The United States defence bill signed by the outgoing President Barack Obama has upset China over Taiwan content. The defence spending bill, worth of $618.7bn (£503.9bn), suggests a plan to conduct high-level military exchanges with the self-ruled island nation. Beijing has always claimed Taiwan as its own territory.

A part of the bill, which was passed by the Republican-controlled Congress, "expresses the sense of Congress that (the U.S. Department of Defense) should conduct a program of senior military exchanges between the United States and Taiwan".

However, it has not gone well with Beijing and it has lodged "stern representations" with Washington. In a statement on Sunday (25 December), China's Foreign Ministry said it had lodged a protest with the US over the Taiwan content of the act and expressed its strong opposition.

"We urge the U.S. side to abide by its promises made to China on the Taiwan issue, stop U.S.-Taiwan military contacts and arms sales to Taiwan, to avoid damaging Sino-U.S. ties and peace and stability in the Taiwan Strait," the statement said, adding that the part of the policy bill referring to Taiwan was not legally binding.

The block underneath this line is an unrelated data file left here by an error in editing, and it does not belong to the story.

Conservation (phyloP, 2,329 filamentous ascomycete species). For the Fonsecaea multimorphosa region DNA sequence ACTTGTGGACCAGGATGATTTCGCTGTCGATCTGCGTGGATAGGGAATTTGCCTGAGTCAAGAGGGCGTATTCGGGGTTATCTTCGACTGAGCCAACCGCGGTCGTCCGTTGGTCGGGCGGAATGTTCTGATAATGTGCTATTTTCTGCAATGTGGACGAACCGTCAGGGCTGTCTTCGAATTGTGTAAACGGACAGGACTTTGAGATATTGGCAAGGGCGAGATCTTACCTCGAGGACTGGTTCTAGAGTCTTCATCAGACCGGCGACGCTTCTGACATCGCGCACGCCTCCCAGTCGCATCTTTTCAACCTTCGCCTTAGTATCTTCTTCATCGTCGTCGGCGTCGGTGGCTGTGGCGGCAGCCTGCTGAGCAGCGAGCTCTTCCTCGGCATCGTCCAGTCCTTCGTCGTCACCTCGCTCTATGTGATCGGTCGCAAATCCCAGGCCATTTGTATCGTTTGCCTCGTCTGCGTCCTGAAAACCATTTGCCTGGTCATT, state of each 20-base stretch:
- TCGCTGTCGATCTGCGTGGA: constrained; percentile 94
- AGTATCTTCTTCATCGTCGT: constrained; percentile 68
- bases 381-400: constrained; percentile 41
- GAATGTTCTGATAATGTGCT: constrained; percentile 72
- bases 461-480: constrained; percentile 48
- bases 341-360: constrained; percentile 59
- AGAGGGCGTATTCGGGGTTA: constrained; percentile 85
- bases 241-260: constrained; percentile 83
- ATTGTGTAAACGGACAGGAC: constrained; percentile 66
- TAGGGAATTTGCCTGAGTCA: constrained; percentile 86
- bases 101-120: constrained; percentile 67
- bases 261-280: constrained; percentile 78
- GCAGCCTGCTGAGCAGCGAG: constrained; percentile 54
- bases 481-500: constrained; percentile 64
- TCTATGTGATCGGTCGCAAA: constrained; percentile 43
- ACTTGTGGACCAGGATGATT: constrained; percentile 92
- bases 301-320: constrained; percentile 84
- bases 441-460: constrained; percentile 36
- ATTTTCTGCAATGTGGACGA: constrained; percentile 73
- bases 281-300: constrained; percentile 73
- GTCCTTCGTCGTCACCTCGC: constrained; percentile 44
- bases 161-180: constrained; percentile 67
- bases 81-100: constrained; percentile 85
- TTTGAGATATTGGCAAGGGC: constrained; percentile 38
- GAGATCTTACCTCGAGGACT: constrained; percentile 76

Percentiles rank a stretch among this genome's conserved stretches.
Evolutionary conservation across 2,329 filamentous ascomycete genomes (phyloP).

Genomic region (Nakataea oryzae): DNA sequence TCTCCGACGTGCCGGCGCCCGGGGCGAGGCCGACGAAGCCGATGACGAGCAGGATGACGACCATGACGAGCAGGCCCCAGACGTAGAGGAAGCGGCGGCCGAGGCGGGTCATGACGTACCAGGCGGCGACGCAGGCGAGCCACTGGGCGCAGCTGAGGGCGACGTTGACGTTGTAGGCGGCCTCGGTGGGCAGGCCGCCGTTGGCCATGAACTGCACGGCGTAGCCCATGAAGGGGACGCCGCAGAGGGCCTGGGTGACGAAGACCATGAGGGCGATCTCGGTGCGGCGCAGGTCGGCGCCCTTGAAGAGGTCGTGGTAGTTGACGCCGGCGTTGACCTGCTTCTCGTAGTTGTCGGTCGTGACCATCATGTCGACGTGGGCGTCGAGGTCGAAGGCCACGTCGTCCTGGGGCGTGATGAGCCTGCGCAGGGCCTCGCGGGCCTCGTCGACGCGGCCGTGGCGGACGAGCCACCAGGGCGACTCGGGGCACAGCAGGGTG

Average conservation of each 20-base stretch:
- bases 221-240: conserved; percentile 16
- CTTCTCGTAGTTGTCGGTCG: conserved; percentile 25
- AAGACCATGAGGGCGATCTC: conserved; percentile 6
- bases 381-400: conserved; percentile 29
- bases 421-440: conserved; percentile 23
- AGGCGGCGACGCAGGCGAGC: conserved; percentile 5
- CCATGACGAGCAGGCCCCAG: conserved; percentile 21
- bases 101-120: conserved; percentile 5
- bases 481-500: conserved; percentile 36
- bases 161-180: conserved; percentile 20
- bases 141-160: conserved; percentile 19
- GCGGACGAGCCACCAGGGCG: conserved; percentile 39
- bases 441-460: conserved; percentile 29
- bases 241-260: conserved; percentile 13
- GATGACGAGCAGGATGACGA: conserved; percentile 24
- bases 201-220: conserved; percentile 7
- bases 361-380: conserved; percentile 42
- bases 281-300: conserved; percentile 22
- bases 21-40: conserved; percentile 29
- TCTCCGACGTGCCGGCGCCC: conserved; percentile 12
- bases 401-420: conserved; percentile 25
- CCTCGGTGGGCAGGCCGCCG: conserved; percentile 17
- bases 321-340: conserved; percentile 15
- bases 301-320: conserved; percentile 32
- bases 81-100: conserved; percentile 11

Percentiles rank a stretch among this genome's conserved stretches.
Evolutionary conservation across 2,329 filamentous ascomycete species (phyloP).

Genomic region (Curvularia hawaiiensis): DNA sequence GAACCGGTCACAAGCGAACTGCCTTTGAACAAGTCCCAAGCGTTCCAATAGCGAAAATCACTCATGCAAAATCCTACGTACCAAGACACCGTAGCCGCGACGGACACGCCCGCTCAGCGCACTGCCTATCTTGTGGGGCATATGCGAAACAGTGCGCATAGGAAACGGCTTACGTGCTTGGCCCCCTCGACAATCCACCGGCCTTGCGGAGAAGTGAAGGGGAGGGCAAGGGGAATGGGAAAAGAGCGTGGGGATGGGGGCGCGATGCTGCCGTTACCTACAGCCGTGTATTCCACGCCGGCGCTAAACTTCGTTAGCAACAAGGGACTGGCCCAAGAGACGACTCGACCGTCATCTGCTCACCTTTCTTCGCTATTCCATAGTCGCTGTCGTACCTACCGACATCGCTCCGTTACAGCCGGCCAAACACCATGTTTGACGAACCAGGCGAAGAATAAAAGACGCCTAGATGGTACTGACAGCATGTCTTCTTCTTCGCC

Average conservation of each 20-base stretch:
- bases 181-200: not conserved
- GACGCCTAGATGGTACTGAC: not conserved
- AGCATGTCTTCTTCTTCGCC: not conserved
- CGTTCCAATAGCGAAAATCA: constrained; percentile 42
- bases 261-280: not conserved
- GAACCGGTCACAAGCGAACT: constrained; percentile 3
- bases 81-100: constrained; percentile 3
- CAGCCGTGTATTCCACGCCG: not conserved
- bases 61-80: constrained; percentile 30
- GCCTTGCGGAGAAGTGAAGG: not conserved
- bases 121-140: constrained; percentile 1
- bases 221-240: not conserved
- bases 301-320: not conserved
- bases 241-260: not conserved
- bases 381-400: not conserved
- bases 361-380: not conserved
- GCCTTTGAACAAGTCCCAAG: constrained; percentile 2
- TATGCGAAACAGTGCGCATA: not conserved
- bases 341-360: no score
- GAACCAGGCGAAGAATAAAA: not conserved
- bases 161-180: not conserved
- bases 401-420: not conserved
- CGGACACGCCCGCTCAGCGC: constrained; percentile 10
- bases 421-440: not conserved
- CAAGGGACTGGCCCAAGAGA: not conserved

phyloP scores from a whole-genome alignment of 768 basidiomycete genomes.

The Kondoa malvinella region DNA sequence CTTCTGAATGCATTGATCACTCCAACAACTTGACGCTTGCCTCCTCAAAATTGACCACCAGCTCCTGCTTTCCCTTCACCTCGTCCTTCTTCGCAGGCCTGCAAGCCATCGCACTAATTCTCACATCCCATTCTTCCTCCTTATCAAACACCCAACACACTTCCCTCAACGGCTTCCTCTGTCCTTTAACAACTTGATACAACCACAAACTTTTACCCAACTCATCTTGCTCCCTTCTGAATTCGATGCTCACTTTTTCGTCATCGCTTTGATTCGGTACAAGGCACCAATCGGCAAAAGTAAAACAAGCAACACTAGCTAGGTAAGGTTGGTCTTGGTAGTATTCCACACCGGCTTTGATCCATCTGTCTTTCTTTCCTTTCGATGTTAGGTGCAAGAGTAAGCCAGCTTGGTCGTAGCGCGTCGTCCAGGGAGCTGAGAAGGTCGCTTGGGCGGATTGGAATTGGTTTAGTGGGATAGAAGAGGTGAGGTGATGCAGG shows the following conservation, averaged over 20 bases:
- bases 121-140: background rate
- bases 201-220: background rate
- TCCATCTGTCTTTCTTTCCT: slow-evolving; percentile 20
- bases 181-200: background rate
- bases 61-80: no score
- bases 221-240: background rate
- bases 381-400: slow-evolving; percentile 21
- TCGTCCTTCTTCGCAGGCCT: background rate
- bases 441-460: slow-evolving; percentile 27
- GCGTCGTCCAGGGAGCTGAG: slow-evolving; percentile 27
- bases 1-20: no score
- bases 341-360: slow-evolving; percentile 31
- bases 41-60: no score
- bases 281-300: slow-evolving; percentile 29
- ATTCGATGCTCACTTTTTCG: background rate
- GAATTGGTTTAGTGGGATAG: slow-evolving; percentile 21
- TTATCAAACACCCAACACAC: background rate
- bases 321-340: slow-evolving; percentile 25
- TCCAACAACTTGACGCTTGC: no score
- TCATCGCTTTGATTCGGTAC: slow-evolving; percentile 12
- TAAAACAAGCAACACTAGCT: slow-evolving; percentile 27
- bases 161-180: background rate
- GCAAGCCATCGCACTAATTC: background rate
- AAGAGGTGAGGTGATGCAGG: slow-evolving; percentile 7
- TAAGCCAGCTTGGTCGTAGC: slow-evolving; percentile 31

The largest economy in Asia has also said it would not hesitate to use force, if necessary to prove its point on Taiwan.

China cut off communications with Taiwan in June as the ruling Democratic Progressive Party declined to recognise the "one-China" policy, arrived at during the 1992 cross-Strait talks where both countries agreed to recognise there was only one China.

However, the issue again came under the spotlight after US President-elect Donald Trump talked with Taiwan President Tsai Ing-wen on telephone, breaking the diplomatic protocol.

China's Foreign Minister Wang Yi
China's Foreign Minister Wang Yi in a file photo. His ministry has said the part of the US defense policy bill referring to Taiwan was not legally binding REUTERS/Jason Lee/File Photo

It was for the first time that a US leader or president-elect has spoken to a Taiwanese president since 1979 when Washington acknowledged Taiwan as being a part of China.